I have two comments regarding Michael Richardson’s Aug. 3 article, “U.S. reputation suffers in Asia“:
(1) Richardson contends that America’s reputation is now being damaged in Asia. That may be so, but it began with its ignominious defeat in Vietnam. Rather than having “bounced back” from that debacle, it continues to suffer the aftereffects both domestically and in Asia. Its counterproductive, arrogant, inhumane acts and its disdainful treatment of its own people exposed its hypocrisy and fundamental weaknesses, undermined its self-confidence and certainly eroded Asian respect. Its actions in Iraq and Afghanistan only compounded this legacy.
(2) Richardson treats China as a simplistic political monolith in his explanation of its apparent increased assertiveness regarding maritime boundaries. China scholars like David Shambaugh suggest that there are several factions that influence the Chinese leadership and that, more recently, the “nationalist” faction has garnered more influence than the “internationalist” faction.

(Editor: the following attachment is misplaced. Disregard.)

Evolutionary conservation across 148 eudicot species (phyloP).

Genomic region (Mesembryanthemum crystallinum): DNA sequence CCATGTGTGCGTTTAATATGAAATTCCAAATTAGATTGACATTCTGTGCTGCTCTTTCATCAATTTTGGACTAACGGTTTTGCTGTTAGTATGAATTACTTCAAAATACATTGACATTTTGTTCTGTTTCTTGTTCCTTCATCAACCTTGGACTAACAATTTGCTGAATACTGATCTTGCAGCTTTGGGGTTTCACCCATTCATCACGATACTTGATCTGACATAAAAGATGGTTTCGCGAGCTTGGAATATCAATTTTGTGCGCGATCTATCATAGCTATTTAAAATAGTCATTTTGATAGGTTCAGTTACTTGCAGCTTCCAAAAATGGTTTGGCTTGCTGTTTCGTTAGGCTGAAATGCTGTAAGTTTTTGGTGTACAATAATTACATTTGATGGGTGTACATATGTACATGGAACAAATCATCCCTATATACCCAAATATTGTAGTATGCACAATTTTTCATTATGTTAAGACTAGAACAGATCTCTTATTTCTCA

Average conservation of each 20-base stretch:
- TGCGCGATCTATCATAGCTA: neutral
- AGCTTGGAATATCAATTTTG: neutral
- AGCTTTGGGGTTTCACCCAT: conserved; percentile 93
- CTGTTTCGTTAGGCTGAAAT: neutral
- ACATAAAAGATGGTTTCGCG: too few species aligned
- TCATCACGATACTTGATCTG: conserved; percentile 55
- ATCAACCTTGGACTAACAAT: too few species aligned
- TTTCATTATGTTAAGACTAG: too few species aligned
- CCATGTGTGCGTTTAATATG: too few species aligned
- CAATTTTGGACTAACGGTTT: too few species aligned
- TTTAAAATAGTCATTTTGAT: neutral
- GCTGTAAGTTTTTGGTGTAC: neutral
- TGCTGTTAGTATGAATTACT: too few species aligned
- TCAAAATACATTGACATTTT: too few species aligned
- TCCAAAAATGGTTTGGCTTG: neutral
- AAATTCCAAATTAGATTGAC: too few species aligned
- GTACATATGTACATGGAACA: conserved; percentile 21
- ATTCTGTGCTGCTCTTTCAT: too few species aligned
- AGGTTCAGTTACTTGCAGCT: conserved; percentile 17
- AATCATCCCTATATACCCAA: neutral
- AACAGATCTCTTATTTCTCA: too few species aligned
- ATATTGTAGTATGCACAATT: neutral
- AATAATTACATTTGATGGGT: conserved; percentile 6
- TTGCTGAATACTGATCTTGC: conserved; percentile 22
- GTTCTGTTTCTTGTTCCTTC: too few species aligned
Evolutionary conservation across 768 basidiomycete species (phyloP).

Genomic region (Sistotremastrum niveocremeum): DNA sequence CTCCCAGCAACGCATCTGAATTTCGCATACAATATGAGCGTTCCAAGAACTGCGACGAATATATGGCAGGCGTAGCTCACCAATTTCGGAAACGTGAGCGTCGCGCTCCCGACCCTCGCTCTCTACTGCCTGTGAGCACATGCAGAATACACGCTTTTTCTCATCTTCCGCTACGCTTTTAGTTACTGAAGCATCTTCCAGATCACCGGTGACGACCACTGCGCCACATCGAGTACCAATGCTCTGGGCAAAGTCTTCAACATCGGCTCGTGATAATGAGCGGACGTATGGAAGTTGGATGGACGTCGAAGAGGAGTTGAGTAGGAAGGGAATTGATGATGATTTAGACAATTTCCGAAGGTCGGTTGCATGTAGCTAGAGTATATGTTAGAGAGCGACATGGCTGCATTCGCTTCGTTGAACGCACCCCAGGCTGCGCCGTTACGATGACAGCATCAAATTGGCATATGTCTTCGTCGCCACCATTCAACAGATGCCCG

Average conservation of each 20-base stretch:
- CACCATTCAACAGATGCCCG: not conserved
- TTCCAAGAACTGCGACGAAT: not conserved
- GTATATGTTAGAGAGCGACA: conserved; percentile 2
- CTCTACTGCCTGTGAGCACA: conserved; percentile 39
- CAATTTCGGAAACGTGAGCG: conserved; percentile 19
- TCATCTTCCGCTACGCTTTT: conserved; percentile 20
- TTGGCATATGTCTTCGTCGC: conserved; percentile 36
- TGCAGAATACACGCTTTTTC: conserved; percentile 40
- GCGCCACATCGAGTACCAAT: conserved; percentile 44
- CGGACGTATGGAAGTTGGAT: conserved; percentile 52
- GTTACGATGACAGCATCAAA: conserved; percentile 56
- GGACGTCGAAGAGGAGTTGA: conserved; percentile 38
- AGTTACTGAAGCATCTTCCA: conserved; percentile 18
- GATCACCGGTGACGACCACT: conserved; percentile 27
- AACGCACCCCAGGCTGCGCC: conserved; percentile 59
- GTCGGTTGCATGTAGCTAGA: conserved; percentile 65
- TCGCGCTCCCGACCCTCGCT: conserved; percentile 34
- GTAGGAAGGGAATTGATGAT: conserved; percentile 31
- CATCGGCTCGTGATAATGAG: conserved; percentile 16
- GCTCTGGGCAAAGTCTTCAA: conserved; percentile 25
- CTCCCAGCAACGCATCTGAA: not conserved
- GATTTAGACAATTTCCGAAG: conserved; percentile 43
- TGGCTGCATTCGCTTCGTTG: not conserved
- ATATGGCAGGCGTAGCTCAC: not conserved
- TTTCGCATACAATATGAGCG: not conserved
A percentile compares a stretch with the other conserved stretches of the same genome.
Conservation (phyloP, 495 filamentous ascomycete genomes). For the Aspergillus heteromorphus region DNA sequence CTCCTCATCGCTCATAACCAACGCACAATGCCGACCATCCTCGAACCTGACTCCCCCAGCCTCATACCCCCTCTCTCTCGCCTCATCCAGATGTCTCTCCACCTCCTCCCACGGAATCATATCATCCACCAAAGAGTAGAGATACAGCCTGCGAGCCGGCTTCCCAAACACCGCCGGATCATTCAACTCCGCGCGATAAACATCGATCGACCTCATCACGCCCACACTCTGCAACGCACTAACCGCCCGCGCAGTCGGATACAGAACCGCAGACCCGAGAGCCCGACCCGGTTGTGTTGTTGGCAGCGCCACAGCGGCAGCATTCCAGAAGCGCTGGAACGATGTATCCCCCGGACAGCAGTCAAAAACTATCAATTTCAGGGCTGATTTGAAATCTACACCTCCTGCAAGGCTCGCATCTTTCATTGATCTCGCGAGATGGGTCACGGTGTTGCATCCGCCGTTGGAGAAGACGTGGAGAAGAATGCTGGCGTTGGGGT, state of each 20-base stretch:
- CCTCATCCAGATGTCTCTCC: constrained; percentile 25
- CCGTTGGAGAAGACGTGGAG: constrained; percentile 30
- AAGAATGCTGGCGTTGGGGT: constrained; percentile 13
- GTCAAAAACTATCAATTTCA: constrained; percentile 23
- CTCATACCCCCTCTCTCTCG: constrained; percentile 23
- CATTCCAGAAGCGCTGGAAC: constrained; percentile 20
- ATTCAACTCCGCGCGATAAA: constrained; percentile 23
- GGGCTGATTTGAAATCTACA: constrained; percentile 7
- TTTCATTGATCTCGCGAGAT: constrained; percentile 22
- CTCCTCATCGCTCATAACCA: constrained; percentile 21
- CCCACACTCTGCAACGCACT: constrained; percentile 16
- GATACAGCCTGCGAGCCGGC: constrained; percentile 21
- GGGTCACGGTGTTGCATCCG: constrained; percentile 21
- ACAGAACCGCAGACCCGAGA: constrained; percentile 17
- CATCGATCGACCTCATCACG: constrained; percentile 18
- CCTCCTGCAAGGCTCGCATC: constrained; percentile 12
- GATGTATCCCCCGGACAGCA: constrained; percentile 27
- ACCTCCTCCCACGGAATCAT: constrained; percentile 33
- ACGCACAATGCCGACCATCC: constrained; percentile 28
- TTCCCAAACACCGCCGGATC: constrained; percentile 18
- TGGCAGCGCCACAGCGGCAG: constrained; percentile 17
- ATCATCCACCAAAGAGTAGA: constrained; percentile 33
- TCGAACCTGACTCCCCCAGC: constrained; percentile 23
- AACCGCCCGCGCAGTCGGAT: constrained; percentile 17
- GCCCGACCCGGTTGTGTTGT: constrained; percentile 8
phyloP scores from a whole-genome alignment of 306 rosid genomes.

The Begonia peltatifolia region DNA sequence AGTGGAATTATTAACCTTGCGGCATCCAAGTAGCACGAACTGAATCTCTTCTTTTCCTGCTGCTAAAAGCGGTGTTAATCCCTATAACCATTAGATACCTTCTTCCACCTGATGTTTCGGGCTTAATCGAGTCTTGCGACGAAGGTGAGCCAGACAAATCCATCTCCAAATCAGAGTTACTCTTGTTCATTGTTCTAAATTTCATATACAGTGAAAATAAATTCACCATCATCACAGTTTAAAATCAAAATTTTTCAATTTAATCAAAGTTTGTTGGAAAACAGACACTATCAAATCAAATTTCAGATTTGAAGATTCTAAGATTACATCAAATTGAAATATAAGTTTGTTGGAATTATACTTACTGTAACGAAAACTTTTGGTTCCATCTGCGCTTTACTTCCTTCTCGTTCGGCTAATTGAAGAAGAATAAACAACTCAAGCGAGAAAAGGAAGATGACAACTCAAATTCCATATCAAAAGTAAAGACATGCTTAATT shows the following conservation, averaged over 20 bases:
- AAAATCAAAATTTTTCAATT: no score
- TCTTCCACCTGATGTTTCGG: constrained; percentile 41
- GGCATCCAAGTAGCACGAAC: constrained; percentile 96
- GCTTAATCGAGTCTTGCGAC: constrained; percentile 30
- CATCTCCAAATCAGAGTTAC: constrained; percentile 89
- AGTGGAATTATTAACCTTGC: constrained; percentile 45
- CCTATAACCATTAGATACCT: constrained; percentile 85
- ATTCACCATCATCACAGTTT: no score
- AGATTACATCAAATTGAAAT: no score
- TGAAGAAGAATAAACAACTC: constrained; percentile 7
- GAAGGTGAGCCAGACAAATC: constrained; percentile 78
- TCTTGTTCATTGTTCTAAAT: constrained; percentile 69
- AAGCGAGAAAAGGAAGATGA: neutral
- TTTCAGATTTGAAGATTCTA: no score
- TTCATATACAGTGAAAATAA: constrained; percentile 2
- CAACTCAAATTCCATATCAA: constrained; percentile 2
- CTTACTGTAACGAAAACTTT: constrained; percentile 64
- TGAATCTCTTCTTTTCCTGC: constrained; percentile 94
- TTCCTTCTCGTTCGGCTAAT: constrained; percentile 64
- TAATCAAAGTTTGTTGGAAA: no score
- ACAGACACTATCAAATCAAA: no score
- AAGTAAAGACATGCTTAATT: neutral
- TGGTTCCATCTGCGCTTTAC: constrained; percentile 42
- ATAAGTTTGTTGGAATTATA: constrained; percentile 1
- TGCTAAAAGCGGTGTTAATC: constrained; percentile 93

Other analysts suggest that at least some of the supposedly China-initiated incidents have been the result of on-the spot decisions by local commanders rather than general or specific direction from Beijing. To assume that China is a political monolith risks making major misjudgments in relations with it.
The opinions expressed in this letter to the editor are the writer’s own and do not necessarily reflect the policies of The Japan Times.
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